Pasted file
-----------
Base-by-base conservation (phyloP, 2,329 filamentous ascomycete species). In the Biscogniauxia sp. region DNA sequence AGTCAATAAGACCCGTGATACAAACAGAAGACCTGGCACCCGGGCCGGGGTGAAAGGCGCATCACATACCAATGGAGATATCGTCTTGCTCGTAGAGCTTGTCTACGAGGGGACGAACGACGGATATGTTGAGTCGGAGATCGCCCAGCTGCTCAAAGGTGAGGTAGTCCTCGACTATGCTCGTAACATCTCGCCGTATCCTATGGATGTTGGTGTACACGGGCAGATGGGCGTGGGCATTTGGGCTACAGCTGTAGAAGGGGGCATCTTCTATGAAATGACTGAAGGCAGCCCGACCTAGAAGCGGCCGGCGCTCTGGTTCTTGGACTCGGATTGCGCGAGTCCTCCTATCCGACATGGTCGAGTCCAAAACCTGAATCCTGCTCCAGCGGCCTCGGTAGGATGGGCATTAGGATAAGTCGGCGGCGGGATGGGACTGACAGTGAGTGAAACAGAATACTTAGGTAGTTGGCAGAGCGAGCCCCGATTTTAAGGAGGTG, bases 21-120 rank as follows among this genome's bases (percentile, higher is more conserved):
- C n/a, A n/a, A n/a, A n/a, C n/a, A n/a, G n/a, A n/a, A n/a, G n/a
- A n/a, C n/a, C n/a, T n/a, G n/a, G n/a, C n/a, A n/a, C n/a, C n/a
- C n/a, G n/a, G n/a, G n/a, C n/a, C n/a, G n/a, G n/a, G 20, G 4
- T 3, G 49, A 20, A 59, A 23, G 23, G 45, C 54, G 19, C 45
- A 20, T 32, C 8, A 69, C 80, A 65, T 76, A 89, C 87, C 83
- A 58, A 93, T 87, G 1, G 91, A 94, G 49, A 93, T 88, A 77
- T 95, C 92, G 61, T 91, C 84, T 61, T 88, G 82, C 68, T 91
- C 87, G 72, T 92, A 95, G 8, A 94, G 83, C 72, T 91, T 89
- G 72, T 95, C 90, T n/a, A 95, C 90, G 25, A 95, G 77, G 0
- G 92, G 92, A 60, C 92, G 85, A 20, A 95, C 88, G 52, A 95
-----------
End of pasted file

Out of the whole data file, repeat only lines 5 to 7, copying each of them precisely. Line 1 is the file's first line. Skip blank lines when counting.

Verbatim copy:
- T 3, G 49, A 20, A 59, A 23, G 23, G 45, C 54, G 19, C 45
- A 20, T 32, C 8, A 69, C 80, A 65, T 76, A 89, C 87, C 83
- A 58, A 93, T 87, G 1, G 91, A 94, G 49, A 93, T 88, A 77